Currently the team are ranked eleventh in the world, ahead of Samoa and Russia but behind neighbours Wales and Ireland. [ [ Rugby League International Federation - January Rankings] Retrieved on 7 April 2007.] In the Rugby League European Federation, Scotland are ranked fourth behind Ireland but ahead of Lebanon. [ [ Rugby League European Federation - Euro Seedings] Retrieved on 22 July 2008.] Englishman Steve McCormack is the teams coach, [ [ Scotland RL - Mac Set For World Cup] Retrieved on 22 July 2008.] having coached since 2004, [Rugby League World - Mac Planning Tartan Legacy, Issue 326, May 2008, Page 20. Retrieved on 24 July 2008.] with Danny Brough captaining the side. [Rugby League World - Brough 'N' Ready, Issue 328, July 2008, Page 18. Retrieved on 22 July 2008.]



It could be argued that the foundations for the Scottish team began in 1904. On the 5 April 1904 England played an international match against the "Other Nationalities", a team comprising of Welshmen and Scotsmen, in Wigan. [ RL1895 - The First International Match] Retrieved on 22 July 2008.] It was a 12-a-side game. Of the twelve players who played for the Other Nationalities team two of them were Scotsmen coming from Northern English clubs, including captain George Frater. After 80 minutes the Other Nationalities had beaten England 9-3. The team carried on for another two years, playing England in 1905, losing 26-11, and in 1906, drawing 3-3. [ [ England RL - A Proud Past] . Retrieved on 22 July 2008.] The team was regularly revived, most notably in the early 1930s and in 1949. [ [ Hall Of Fame - Euro 1935] Retrieved on 1 October 2008.]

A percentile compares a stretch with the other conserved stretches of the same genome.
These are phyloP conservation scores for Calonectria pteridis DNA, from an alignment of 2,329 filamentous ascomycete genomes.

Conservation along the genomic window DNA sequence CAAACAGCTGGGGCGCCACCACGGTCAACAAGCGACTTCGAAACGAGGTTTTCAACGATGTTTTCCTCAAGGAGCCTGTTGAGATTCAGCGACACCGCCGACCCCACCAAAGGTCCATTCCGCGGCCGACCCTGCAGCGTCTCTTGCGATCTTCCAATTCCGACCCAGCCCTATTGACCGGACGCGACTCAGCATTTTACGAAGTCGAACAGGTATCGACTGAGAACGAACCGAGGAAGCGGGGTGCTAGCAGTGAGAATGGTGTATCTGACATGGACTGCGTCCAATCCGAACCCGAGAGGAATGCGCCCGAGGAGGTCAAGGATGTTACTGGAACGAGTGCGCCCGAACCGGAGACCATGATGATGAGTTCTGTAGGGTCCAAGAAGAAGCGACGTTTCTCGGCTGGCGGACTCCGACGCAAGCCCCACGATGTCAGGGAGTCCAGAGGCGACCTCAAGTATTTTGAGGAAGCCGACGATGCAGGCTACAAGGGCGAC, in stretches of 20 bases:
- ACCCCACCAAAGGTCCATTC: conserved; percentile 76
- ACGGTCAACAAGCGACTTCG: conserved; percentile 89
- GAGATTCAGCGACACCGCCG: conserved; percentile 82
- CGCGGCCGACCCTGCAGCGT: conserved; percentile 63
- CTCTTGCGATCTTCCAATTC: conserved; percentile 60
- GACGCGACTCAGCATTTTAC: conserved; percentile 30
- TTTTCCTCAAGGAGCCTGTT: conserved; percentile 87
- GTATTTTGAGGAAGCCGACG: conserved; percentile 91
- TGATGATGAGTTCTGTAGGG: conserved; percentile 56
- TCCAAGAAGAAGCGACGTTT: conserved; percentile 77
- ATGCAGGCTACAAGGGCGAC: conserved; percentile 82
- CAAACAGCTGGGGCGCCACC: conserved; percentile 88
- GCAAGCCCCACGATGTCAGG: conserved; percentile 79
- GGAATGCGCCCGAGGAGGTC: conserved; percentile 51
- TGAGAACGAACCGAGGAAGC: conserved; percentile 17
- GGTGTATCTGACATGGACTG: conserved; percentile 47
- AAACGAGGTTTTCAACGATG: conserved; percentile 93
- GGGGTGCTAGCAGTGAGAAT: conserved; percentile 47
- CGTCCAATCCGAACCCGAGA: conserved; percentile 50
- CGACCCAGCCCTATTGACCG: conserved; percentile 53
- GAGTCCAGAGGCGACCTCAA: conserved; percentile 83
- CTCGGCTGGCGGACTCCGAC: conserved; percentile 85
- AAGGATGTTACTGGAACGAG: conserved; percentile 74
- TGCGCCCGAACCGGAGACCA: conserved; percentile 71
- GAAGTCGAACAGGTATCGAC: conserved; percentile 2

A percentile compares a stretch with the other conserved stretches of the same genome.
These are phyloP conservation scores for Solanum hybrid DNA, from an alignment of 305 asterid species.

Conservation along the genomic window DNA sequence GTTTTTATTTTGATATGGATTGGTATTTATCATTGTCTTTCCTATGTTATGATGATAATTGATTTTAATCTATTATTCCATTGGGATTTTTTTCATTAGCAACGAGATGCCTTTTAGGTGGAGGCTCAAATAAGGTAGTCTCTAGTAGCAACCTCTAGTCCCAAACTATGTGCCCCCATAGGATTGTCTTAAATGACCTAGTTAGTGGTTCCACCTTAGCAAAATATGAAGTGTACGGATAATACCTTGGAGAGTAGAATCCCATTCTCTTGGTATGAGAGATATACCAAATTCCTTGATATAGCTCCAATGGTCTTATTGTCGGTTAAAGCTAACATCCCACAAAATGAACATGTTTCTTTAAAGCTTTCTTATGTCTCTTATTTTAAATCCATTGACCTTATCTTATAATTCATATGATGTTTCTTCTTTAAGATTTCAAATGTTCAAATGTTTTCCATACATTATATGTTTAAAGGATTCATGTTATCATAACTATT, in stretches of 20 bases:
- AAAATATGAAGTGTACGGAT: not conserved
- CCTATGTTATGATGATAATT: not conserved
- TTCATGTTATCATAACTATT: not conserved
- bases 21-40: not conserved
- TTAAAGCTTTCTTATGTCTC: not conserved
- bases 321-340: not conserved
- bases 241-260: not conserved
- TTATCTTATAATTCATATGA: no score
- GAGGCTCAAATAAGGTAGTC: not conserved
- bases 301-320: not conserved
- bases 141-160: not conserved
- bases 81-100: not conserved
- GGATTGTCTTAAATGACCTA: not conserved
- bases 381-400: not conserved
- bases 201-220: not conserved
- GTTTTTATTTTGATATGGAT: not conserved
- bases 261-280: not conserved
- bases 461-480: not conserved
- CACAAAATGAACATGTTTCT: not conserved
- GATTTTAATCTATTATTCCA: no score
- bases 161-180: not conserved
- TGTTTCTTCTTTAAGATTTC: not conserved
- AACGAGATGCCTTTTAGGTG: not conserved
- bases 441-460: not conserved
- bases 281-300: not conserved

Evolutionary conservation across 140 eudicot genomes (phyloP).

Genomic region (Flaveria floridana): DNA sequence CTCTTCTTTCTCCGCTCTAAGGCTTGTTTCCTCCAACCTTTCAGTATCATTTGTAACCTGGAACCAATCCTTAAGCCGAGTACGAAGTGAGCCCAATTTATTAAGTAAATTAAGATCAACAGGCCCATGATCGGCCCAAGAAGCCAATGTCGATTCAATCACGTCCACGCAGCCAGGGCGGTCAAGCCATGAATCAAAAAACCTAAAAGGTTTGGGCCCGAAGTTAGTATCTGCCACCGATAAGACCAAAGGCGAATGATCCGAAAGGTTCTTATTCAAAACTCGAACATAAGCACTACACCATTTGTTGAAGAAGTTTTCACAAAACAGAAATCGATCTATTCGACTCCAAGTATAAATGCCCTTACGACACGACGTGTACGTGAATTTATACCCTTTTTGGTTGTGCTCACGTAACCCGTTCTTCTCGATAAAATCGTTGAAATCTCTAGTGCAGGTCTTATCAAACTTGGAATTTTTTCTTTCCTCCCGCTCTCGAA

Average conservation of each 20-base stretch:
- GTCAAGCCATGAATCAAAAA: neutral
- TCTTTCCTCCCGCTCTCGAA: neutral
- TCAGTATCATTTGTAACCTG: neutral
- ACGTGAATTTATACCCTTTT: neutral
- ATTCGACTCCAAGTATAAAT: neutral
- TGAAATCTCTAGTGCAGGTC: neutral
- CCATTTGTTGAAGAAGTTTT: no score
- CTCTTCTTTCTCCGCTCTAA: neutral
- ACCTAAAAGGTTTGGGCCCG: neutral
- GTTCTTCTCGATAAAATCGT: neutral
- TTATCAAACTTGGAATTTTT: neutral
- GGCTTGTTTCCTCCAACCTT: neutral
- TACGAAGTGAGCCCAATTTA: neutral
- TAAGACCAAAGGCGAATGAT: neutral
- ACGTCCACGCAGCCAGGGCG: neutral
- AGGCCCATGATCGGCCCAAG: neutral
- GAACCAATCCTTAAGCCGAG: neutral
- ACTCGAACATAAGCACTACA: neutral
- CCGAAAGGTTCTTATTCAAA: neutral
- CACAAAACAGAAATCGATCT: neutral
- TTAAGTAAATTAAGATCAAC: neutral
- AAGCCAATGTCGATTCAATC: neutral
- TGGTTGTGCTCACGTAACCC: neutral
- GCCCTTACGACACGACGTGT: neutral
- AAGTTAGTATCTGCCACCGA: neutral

The Bravehearts and The Wolfhounds - 1995

Both Scotland and Ireland had been developing rugby league in their respective nations for several years. This was especially true at student level, with a Scotland student team having played regularly since 1987 [ [ University League - Scotland] Retrieved on 23 July 2008.] and having competed in the 1992 Students World Cup [ [ University League - 1992 History] Retrieved on 23 July 2008.] . But it was decided that the time was right for an open-age national team to attempt to be entered into an Emerging Nations Tournament that would coincide with the 1995 World Cup, that the Rugby League International Federation had recently announced.

Both Scotland Rugby League and Rugby League Ireland arranged a match on the 13 August, 1995 at the Royal Dublin Showground in Dublin, Ireland. However the Rugby Football League provided no financial support to either teamRugby League Bravehearts - Dublin Debut And The Emerging Nations, Page 39. Retrieved on 23 July 2008.] . Luckily the Scotland team managed to get sponsored, and the money was used for the ferry crossing, but each individual player had to pay for basic accommodation. The Scotland squad was largely made up of players who had played in the student squads, but a few professionals were also included.

Just before the start of the match, after the Scottish team had spent a night at a youth hostel, the Irish Rugby Football Union prevented the teams from getting changed at the arranged Blackrook CollegeRugby League Bravehearts - Dublin Debut And The Emerging Nations, Page 40. Retrieved on 23 July 2008.] . A new location was quickly found but it was half a mile away from the ground, and so the players had to walk that distance in their playing kit.